When the term Post Traumatic Stress Disorder (PTSD) came along many years ago, it was generally associated with veterans trying to exorcise their internal demons. Many lives have been ruined forever by it; while some patients struggle along in a somnambulant manner, others turn to alcohol, drugs, and, sadly, suicide. It seemed that either a fragile truce or violent interaction with the disease propelled its victims through society. Now a book, Your Sexually Addicted Spouse, opens discussion of another variety of PTSD—that of the spouse of the sexual addict.
These unfortunate victims, overwhelmingly women, are just as damaged as combat veterans. And be sure of this: Dr. Barbara Stephens and Ms. Marsha Means spend a great deal of time and space underscoring the fact that these spousal victims are not in any way co-dependents or enablers.
It is shocking to learn that nearly 70 percent of women who are married to sex addicts suffer the varied consequences of PTSD. The authors take the reader step by step, addressing the initial embarrassment of discovery and the affect sexual addiction has on the entire family. It is also interesting to learn that sexual addiction is very much a progressive dependency that can start with something that seems harmless—the internet for instance—and steadily worsens to include infidelity, STDs, and, ultimately, divorce. The rungs on the ladder of sexual addiction are not built far apart.
The structure of Your Sexually Addicted Spouse takes the potential victim from discovery to the pain of betrayal and on through the mental health side effects of trauma. The book is written simply, but is not simplistic by any means. The authors ask hard questions and offer unflinching answers. Several real life examples of sexual addiction and its various heinous results fill out the authors’ coverage of the topic.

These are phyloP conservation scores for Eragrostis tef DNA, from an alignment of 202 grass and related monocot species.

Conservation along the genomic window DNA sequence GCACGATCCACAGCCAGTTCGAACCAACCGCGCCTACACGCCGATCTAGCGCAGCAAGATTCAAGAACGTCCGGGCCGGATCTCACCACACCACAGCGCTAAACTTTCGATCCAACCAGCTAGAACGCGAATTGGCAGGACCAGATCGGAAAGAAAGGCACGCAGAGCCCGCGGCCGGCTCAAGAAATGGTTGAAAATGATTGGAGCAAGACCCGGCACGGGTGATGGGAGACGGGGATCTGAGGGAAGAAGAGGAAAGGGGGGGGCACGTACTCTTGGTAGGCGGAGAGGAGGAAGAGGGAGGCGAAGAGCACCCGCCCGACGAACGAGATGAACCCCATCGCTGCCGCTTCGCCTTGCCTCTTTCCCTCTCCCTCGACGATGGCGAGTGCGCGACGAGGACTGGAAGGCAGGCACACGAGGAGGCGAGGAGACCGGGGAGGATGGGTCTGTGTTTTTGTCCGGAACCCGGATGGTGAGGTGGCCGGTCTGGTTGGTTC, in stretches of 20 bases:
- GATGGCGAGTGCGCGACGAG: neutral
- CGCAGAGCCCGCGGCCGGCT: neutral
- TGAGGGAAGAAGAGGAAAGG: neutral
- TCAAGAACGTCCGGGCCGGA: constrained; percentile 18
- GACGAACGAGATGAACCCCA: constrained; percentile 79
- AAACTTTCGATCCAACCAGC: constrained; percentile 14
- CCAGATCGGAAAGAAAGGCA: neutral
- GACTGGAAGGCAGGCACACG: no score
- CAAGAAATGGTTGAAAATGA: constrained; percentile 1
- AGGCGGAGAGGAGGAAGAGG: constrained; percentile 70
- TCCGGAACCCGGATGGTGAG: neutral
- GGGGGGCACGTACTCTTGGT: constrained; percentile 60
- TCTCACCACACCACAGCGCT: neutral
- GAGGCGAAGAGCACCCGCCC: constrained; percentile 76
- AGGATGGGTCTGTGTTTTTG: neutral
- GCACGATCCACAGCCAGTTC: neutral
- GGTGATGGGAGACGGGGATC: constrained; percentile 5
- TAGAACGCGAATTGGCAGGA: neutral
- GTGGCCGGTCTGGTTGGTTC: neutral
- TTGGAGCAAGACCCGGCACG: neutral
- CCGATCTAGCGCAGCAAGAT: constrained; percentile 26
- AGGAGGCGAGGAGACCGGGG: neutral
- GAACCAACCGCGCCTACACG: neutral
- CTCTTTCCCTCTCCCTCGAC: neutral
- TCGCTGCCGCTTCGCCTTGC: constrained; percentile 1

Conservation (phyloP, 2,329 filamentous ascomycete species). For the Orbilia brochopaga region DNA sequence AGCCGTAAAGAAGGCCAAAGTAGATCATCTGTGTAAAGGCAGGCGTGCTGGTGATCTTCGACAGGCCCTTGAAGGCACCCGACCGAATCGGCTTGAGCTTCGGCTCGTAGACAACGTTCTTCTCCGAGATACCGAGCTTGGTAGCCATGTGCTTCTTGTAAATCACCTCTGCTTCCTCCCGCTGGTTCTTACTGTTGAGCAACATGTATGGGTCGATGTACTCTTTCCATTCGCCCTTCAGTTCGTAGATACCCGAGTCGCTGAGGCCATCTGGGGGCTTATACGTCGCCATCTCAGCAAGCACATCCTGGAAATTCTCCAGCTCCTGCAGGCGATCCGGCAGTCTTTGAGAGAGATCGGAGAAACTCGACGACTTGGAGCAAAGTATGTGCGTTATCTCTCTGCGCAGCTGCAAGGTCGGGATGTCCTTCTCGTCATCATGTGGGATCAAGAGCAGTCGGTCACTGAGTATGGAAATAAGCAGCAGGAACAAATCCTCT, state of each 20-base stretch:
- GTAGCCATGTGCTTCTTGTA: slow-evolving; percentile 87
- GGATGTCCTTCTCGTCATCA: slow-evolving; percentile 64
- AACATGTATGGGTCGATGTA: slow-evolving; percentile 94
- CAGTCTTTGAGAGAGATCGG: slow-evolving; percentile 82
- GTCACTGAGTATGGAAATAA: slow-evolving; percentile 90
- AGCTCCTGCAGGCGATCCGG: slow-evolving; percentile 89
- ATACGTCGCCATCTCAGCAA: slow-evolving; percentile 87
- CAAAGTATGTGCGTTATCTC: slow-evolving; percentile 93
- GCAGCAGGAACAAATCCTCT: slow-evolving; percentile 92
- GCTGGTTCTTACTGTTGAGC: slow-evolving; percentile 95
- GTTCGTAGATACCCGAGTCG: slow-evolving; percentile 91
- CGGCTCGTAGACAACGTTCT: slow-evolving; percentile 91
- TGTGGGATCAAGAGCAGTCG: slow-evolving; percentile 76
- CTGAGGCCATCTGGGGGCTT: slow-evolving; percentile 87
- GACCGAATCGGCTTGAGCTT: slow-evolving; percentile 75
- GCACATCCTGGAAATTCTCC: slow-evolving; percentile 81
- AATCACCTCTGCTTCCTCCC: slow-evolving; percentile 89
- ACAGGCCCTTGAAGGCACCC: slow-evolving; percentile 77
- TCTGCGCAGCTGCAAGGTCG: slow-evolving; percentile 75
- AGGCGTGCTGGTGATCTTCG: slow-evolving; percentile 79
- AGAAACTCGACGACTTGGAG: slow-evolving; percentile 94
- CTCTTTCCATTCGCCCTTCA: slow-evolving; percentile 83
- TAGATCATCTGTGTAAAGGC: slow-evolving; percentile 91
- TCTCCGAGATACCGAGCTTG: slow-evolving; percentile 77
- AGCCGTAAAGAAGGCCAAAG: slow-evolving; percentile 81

Given its wide range, what is so remarkable about this concise book is that it also devotes a great deal of time toward healing. This is a difficult and, in our society, often mortifying subject, but the authors are clearly on the side of the addict’s spouse. The message: the addiction is not the spouse’s fault, just a great part of their problem. This distinction is often the first step back to wholeness, whether with the addicted partner, or courageously alone. Your Sexually Addicted Spouse is a highly readable and important book for our times. For some families it will be a survival manual.
Review Date: December 2009.
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